"But …’ began Sam before he was interrupted by Pippin.

"Sam, have you not learnt better than to cross a Brandybuck when he is that determined?" asked Pippin, crossing his arms just like Merry had. "And although I am a Took and not a Brandybuck, I assure you that in this regard, I am just as determined as Merry. We mean for Elanor to get that hair comb and that is just what is going to happen," he said resolutely.

Sam looked from one of Frodo’s cousins to the other and sighed. He had heard them say he was family before, he’d even heard Frodo say it before he left the Shire. But something about it never seemed proper to him. However, he could see that he was not going to win this argument. There was naught for it but to accept it.

"Thank you, sirs… Merry… Pippin," he added quickly at the sight of their glares at his calling them "sirs." "Elanor will be right pleased!" He smiled at them as he took the pretty hair comb and placed it on the table beside him for safekeeping.

"Good! Now that that is settled, I insist that Wyn get the bracelet," began Pippin. "It’s only fair … if one of Frodo’s little lasses gets his mother’s hair comb, then his other little lass ought to have his mother’s bracelet."

Sam grinned at this and before Merry could get any further than opening his mouth to protest, Sam had shoved the bracelet into his hand and closed it around the piece of jewellery.

Without a moment’s hesitation, Merry closed his mouth and reached into the box for the remaining object. “Fine. Then I insist that *this* go to Frodo-lad.” He thrust a small dark copper button darkened with age into Sam’s hand. “Frodo-lad ought to have something of his very own that was quite dear to the *uncle* he was named after.”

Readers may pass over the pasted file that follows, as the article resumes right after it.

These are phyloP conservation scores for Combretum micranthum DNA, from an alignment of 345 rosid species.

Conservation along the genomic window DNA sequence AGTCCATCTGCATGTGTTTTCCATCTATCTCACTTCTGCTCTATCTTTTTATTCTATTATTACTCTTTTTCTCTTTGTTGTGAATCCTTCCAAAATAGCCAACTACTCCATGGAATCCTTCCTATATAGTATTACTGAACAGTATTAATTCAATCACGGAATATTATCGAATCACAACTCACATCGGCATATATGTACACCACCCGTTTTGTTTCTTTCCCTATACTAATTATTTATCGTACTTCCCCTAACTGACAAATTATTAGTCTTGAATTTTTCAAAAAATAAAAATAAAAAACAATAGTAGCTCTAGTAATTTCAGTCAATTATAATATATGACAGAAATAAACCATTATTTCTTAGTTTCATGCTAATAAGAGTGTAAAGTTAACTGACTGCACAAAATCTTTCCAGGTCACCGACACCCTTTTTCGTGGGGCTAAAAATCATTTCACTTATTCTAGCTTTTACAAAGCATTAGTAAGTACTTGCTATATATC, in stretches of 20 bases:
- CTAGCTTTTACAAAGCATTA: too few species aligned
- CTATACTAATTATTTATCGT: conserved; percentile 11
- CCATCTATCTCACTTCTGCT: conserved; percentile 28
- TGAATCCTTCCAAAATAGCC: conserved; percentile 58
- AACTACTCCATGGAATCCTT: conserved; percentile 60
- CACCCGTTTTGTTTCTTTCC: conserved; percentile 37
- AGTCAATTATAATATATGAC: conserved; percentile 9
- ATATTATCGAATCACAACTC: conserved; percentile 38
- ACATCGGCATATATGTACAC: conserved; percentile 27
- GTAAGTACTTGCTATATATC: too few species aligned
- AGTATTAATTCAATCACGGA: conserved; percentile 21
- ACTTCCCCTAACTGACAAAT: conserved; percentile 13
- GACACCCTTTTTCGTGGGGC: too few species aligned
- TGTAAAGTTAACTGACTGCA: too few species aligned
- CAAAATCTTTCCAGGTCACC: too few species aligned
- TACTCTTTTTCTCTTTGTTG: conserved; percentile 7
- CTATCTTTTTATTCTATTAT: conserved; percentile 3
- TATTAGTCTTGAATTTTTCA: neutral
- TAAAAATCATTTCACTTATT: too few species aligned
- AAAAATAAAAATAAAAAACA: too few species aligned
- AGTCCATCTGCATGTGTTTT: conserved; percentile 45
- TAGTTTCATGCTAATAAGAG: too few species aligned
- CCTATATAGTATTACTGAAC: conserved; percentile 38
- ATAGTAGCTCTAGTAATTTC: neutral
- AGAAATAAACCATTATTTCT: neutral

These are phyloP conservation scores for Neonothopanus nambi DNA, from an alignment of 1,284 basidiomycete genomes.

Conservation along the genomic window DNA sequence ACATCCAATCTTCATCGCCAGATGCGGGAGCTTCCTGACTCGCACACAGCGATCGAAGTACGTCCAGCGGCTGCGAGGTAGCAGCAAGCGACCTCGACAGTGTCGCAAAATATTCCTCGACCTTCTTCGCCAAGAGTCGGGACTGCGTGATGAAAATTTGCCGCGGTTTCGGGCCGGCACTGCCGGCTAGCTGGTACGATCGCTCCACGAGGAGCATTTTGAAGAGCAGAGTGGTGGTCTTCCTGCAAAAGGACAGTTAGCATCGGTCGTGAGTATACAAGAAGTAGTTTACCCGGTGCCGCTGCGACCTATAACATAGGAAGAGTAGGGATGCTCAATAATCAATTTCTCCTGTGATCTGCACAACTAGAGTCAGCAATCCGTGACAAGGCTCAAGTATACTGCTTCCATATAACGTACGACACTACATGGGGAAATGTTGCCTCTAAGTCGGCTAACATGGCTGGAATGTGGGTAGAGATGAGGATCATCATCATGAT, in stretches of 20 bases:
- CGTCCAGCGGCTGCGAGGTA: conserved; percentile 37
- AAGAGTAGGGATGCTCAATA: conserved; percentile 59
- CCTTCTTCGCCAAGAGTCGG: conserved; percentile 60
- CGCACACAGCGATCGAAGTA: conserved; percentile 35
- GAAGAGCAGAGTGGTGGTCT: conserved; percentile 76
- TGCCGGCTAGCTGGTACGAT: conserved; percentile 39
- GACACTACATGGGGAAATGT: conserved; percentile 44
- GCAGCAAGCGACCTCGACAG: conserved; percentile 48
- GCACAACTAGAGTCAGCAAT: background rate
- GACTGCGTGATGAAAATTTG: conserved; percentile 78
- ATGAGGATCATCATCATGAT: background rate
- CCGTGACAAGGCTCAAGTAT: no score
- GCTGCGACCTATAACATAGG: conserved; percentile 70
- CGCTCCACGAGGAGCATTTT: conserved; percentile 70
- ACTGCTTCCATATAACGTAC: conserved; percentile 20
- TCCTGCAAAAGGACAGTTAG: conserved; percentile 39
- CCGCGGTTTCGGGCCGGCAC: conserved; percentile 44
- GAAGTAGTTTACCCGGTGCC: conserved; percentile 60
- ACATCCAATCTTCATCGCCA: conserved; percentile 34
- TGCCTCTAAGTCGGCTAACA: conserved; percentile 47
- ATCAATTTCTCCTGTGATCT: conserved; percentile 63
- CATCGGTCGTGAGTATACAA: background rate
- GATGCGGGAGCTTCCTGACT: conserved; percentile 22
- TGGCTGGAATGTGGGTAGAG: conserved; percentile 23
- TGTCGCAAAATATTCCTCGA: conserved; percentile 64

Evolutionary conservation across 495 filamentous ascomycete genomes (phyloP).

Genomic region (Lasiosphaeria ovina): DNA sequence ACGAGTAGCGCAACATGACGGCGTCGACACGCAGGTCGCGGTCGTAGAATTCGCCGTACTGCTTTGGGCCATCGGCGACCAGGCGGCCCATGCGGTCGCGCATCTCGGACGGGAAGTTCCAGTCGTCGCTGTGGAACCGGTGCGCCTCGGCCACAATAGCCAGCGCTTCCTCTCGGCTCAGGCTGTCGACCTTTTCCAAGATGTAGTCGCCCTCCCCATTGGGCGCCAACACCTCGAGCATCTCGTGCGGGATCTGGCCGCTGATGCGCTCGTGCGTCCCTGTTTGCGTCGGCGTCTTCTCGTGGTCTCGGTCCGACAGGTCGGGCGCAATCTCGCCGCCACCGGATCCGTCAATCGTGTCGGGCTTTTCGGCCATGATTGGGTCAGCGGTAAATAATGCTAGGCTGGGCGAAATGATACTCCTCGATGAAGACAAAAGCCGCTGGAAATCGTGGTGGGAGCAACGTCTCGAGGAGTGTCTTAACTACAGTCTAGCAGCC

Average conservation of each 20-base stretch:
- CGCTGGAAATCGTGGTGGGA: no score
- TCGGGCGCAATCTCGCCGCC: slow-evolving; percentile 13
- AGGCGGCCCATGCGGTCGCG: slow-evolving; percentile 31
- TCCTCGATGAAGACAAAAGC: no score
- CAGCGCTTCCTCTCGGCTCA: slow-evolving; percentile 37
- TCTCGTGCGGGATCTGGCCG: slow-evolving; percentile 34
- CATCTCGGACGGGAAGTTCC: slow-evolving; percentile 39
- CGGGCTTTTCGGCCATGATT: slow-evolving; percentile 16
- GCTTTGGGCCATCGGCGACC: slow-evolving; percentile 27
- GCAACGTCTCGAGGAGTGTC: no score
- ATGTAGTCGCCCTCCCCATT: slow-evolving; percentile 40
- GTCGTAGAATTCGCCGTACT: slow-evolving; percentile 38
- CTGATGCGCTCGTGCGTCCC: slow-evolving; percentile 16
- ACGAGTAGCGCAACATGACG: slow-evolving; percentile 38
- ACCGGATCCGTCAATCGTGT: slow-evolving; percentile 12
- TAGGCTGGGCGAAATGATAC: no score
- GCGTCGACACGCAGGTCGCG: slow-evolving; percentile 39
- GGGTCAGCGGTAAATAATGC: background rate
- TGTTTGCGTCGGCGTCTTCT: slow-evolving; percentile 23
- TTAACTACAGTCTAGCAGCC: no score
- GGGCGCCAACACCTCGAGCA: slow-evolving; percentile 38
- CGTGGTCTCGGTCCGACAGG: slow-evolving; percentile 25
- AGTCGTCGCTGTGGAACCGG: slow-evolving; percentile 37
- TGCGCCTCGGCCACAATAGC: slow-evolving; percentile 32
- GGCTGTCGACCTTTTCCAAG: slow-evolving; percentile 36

“Done!” exclaimed Pippin, smiling brightly. “Drogo’s bird-in-the-barn westkit button goes to Frodo-lad. He’s a lucky lad; I always fancied that button myself when I was little and used to hope that someday Frodo would give it to me as a mathom. Oh, no, Sam,” Pippin continued, reading Sam’s thought clearly in his eyes. “I said that I *used to* hope that Frodo would give it to me. I don’t want it anymore; I want Frodo-lad to have it, as does Merry. That button is going to Frodo-lad.”

“Good, then we are all finished with the items in the box,” agreed Merry with satisfaction.

"Well not quite," said Sam, starting to reach in for the piece of red velvet. He remembered that length of cloth had been given to Frodo by a merchant in Minas Tirith. While it was rather a cheerful red, it was still not a colour any of the hobbits had favoured for clothing, but rather than offend the Man, who had been effusive over how the pheriannath had saved his son at the Black Gate, Frodo had taken it with thanks. Frodo must have placed it in there to cushion some of the other items. But just as Sam started to lift a corner of it, there was a tap on the door, and Rose stuck her head in. "Would you lads be up to some lunch?"

The three of them looked at one another. They could start putting things back into the strongbox after lunch. They wouldn't need the cloth--since many items would be going off to Buckland or the Great Smials or Budgeford the strongbox would not be nearly so full when they finished.

Pippin's face lit up. "I think luncheon is a splendid idea, Rose."

Lunch ended, and the three hobbits got up to return to the study. It was time to put away the things that would be remaining at Bag End.

Sam once more reached in, and lifted up the corner of the folded cloth. It was unexpectedly heavy, and there was a muffled "thunk" as he moved it.

"There's something inside the cloth," said Merry.

Sam lifted the fabric out, and unfolding it, revealed a tiny black box. It had seven silver stars embossed on the lid, so it was clearly Gondorian in origin. In addition, beneath the box and also folded into the fabric, there was a letter there, sealed with Frodo's seal. Sam passed them to Merry, who handed the box to Pippin.

This was such a small box. Whatever it held, had to be small. Merry glanced at the letter from Frodo in his hand, and wondered if they should open it first.

Pippin could not wait. He flicked up the small brass latch of the box, opened it, and gasped when he saw what was inside it.

"Thunder!" he exclaimed, going pale. Merry went even whiter. As for Sam, he turned green, and racing to the window in front of the desk, he shoved the desk aside, threw open the sash, stuck his head out and was noisily sick.